Skip to main content Accessibility help
×
×
Home
  • Get access
    Check if you have access via personal or institutional login
  • Cited by 2
  • Cited by
    This chapter has been cited by the following publications. This list is generated based on data provided by CrossRef.

    STONE, EMMA LOUISE JONES, GARETH and HARRIS, STEPHEN 2013. Mitigating the Effect of Development on Bats in England with Derogation Licensing. Conservation Biology, Vol. 27, Issue. 6, p. 1324.

    Racey, P. A. Hutson, A. M. and Lina, P. H. C. 2013. Bat Rabies, Public Health and European Bat Conservation. Zoonoses and Public Health, Vol. 60, Issue. 1, p. 58.

    ×
  • Print publication year: 2010
  • Online publication date: August 2012

16 - Bats

Summary

Summary

Throughout Europe, many species of bats experienced serious population declines during the last century. Bats have been affected by the same pressures that have caused the decline of many other taxa, for example, agricultural intensification, habitat fragmentation and land-use change. There have also been specific additional pressures, such as the widespread use during the 1970s and 1980s of timber treatments which had high mammalian toxicity, and the deliberate or accidental exclusion of bats from their roosts. The conservation of bats has been particularly challenging because they are difficult to study, hence many of their complex ecological requirements have been discovered only recently or remain uncertain. A further obstacle was the general unpopularity and misunderstanding of bats among the public, such that deliberate killing of bats at their roosts was once very common. The introduction of legislation to protect bats has been pivotal in improving the status of the group, both directly and indirectly, by inspiring the interest of professionals and amateurs.

This chapter introduces the bats of Britain and Ireland and provides an overview of their ecological requirements. We review the evidence for population declines and focus on two major pressures, agricultural intensification and timber treatment. We then explore the ways in which the conservation infrastructure has been improved for bats and how a handful of committed specialists has become a large, skilled network. Case-studies illustrate how science has underpinned the development of policy for ‘flagship’ species, such as the Greater Horseshoe Bat and the implementation of landscape-scale conservation projects. […]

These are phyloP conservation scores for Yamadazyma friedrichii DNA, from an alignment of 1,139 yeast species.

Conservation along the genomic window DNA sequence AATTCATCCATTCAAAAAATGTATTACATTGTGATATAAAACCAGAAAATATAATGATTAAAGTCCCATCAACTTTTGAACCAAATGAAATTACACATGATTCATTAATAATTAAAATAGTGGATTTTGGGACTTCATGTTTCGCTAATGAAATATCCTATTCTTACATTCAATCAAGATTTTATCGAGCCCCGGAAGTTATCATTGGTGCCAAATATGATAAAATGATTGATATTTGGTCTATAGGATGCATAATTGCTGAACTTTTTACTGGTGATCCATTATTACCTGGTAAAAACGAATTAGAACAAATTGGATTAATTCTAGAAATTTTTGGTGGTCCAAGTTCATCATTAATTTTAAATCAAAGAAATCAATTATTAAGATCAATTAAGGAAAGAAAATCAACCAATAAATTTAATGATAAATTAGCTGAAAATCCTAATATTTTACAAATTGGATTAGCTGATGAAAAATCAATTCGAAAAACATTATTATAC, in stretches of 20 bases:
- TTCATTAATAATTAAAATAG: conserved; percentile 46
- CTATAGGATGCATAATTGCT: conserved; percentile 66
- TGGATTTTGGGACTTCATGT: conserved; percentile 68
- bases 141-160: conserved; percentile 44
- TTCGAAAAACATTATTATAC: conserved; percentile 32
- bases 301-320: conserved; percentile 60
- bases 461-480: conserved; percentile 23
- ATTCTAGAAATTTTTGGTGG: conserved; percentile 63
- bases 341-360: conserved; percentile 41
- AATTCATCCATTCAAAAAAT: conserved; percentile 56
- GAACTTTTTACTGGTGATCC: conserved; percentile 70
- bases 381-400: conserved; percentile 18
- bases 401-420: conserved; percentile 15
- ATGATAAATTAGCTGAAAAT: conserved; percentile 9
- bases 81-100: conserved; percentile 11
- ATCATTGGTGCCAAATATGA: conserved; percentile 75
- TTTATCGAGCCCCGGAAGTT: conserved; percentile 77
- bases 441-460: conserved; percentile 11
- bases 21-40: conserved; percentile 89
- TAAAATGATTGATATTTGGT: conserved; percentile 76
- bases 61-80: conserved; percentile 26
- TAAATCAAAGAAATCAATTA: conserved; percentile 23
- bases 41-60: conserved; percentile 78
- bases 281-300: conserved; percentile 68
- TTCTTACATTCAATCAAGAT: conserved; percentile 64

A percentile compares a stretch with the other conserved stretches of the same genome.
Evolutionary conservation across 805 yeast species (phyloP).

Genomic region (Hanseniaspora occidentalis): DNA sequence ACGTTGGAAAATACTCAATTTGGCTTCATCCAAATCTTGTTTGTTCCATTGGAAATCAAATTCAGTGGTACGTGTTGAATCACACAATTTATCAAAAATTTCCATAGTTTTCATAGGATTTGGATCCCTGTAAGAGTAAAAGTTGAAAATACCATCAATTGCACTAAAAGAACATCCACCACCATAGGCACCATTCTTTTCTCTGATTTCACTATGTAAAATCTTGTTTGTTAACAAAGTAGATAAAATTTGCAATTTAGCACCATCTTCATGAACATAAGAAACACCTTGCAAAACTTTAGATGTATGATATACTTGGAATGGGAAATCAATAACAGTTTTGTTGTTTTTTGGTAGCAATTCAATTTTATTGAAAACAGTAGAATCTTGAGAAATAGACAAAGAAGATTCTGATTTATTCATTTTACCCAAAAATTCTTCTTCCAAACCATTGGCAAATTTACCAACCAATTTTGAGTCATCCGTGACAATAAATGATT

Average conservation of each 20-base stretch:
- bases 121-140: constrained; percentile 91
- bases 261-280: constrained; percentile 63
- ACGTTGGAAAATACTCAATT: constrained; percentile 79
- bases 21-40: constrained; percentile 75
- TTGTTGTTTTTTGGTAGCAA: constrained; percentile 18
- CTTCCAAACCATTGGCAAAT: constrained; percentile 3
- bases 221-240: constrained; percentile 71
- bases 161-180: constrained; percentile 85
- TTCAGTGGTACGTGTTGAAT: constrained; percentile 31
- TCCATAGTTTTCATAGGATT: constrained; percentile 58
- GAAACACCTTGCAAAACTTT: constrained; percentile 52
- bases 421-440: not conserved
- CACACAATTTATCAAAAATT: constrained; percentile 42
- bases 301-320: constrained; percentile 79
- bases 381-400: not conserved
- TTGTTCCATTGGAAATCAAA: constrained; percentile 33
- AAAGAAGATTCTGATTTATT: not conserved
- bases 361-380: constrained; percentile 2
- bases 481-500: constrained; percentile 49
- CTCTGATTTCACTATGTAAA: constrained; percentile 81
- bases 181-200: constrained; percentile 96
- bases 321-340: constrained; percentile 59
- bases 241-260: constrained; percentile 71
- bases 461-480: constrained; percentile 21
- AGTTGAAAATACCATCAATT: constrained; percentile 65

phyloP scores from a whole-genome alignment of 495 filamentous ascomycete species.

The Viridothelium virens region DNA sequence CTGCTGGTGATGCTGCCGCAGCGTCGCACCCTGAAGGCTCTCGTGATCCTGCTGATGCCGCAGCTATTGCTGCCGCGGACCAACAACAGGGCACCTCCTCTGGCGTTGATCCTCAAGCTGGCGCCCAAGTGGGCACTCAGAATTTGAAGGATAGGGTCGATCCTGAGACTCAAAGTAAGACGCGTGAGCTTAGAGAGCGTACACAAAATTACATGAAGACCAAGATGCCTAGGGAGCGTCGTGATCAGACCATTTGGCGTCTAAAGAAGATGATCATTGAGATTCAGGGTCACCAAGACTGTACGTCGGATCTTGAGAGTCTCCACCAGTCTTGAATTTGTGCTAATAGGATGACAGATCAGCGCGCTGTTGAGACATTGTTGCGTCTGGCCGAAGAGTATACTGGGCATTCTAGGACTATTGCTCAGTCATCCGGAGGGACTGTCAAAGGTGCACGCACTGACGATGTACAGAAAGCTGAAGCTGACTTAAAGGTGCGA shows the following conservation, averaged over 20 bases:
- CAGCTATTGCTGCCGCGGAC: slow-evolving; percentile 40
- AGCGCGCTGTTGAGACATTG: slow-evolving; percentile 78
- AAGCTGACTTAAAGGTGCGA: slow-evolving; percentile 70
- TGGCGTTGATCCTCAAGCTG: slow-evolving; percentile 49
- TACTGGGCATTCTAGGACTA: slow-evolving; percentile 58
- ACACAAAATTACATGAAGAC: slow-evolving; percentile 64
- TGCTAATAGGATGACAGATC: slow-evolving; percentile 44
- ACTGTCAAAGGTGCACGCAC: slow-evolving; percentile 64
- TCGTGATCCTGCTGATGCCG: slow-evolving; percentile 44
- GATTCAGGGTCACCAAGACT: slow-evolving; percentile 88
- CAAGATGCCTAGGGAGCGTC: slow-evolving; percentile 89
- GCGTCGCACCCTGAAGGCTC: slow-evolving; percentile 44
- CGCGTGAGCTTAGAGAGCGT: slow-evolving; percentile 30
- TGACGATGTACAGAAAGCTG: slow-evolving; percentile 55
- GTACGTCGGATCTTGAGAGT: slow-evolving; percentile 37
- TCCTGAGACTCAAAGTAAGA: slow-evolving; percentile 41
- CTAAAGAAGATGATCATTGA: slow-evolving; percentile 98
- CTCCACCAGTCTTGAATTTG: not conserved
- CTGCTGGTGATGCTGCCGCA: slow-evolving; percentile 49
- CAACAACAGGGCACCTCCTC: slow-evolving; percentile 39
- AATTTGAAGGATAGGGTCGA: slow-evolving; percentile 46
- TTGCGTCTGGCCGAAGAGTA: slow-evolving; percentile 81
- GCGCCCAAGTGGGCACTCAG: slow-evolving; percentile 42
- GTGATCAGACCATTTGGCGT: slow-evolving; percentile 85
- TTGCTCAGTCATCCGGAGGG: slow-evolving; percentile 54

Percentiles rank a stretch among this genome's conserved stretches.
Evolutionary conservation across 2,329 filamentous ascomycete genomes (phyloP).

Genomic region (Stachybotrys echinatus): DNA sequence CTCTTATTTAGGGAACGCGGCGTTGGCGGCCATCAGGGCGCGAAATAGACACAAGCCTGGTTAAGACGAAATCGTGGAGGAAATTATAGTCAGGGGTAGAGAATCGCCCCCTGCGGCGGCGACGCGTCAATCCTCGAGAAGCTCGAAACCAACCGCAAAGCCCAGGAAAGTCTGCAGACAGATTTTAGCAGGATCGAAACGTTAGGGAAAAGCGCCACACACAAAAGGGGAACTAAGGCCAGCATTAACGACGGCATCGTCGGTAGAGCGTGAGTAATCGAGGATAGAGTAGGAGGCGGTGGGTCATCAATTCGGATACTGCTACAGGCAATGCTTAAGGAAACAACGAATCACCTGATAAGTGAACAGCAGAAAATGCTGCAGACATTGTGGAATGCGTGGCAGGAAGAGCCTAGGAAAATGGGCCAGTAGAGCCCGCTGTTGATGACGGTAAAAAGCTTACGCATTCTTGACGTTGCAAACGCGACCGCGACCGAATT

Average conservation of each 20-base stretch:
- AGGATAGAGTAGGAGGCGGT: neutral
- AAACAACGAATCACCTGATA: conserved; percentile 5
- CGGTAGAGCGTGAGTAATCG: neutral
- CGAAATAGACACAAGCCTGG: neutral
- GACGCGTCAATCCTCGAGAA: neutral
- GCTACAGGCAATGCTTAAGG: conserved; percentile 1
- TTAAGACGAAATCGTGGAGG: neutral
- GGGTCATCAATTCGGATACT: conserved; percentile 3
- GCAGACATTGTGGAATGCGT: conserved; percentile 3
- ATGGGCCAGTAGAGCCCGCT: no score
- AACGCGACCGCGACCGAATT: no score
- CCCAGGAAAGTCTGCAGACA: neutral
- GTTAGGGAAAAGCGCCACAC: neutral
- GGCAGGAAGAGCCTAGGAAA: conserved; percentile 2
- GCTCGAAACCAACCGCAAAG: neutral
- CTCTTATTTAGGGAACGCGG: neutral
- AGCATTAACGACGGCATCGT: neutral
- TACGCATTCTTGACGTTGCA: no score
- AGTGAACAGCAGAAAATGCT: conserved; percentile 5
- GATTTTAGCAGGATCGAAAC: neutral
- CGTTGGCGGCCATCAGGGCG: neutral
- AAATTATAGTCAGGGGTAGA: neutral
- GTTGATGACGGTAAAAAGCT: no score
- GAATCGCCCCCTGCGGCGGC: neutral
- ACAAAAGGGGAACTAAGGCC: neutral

Recommend this book

Email your librarian or administrator to recommend adding this book to your organisation's collection.

Silent Summer
  • Online ISBN: 9780511778230
  • Book DOI: https://doi.org/10.1017/CBO9780511778230
Please enter your name
Please enter a valid email address
Who would you like to send this to *
×
References
Barrett-Hamilton, G.E.H. (1910). A History of British Mammals, Vol. 1, London, Gurney & Jackson.
Baerwald, E.F., D'Armours, G.H., Klug, B.J. and Barclay, R.M.R. (2008). Barotrauma is a significant cause of bat fatalities at wind turbines. Current Biology, 18, 695–696.
Trust, Bat Conservation (2008). Bats and the law, http://www.bats.org.uk/pages/bats_and_the_law.html.
Benton, T.G., Bryant, D.M., Cole, L. and Crick, H.Q.P. (2002). Linking agricultural practice to insect and bird populations: a historical study over three decades. Journal of Applied Ecology, 39, 673–687.
Conservation, Butterfly (2006). The State of Britain's Larger Moths, Dorset, Butterfly Conservation.